Dive-bombing Arctic terns. Photo by Sean O’Rourke.

DAY FIVE — Isafjörður Harbour

The last spot my brother and I cleaned before his flight back to Canada was the harbour of Isafjörður, the Westfjords’ capital and largest town, with roughly 2500 inhabitants. Here, the consequences of industrial activity and of piping raw sewage into the ocean were most prominent. We found unwoven plastic threading used for packaging shrimp, q-tips, and other hygiene products, like tampon wrappers, that had been thoughtlessly flushed away. There was also a large quantity of litter from fishermen and the nearby fish processing plants such as packing straps, styrofoam, labels, latex gloves and too many cigarette butts to count. Though cigarette filters may appear to be made from cotton, they’re usually comprised of synthetic polymers that do not readily degrade. Even worse, cigarette butts contain high concentrations of toxic chemicals — arsenic, cadmium, and lead, to name a few — and have been found to poison fish and other aquatic species. A single cigarette butt is so toxic that it can kill half of the fish swimming in a litre of water.

What can you do to help?

If learning about my research has inspired you to clean a beach or two on your own, all you need are rubber gloves and boots, bags or buckets, and a bit of time —  you will probably be surprised by how good you feel afterwards. Personally, I find that tangibly improving the environment through beach-cleaning is meaningful, meditative, and exciting — it feels like hunting for treasure, though with more at stake. If you don’t live near a coast, don’t fret! There are many opportunities to remove litter everywhere. Spending your weekend camping? Do a sweep around your site and pick up any trash previous occupants left behind. Out for a hike? Snatch any garbage you encounter on the trail and pack it out. Or, if you’re not a fan of the outdoors, you can write letters to local politicians urging them to promote policies that discourage plastic production and encourage the fishing sector to transition from using plastic nets, lines, and other equipment to those made from bioplastics, which biodegrade if gear is lost or discarded. Just this year, Plantee Bioplastics, a fishing-oriented bioplastics venture in Kingston, Ontario, received a large grant from the Canadian Federal Government. And if you live in a community that dumps raw sewage into local waters, like many throughout Canada, be mindful that you do not flush non-biodegradable items. It can sometimes be difficult to remember that humans do not live in a bubble separate from the rest of the world, but our waste enters our environments, which we are very much interconnected with and dependant upon.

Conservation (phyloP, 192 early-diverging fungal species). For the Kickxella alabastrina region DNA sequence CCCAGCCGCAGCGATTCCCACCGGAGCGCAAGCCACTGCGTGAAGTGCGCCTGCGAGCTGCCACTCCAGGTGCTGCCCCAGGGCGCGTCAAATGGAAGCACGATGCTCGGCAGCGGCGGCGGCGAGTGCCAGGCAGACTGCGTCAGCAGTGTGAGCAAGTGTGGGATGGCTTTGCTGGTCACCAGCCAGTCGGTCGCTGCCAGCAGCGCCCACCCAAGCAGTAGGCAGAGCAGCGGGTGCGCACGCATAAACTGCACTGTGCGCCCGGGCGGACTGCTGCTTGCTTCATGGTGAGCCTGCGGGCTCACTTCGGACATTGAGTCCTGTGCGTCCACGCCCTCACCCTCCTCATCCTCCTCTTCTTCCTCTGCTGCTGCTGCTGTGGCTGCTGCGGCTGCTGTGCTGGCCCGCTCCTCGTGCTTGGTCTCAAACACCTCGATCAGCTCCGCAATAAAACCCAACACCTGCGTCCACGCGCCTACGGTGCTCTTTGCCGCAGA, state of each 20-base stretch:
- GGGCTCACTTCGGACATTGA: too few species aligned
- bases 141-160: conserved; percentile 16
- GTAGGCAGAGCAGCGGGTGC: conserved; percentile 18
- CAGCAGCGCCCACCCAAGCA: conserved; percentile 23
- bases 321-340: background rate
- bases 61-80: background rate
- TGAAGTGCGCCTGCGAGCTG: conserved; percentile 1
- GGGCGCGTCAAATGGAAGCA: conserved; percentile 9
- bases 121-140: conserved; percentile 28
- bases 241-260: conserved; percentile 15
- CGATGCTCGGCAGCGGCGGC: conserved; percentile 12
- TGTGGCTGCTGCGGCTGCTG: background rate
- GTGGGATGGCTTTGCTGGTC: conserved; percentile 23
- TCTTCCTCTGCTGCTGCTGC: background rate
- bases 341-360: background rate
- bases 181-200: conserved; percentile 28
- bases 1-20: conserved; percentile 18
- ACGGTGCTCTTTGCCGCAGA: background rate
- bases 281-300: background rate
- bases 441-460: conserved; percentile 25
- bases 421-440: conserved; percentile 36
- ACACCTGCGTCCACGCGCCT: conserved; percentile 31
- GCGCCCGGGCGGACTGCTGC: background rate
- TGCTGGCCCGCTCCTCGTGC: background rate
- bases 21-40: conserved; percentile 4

There is a popular Chinese proverb that states, “the best time to plant a tree was 20 years ago. The second best time is now.”  Likewise, the best time to start cleaning up our beaches and oceans was years ago, but the second best time is today.

Cleaning Skálavík Beach. Photo by Sean O’Rourke.

Amy O’Rourke’s full thesis is available here.

Amy O'Rourke recently completed her Masters of Resource Management, with a specialization in Coastal and Marine Management, at Háskólasetur Vestfjarða (University of the Westfjords) in Ísafjörður, a remote community in Iceland’s Westfjords. Her thesis and ongoing research centres around the collection and classification of marine debris, seeking to understand how specific fishing sects and operations contribute to the vast quantity of debris throughout Iceland’s coastal environments. Amy grew up in Calgary, Alberta and completed a BAH in Political Science and English at Queen’s University. Here, she also partook in environmentally focused extracurriculars, cementing her passion for enacting tangible environmental change. Follow her ongoing beach clean ups on Instagram: @beachtrash_.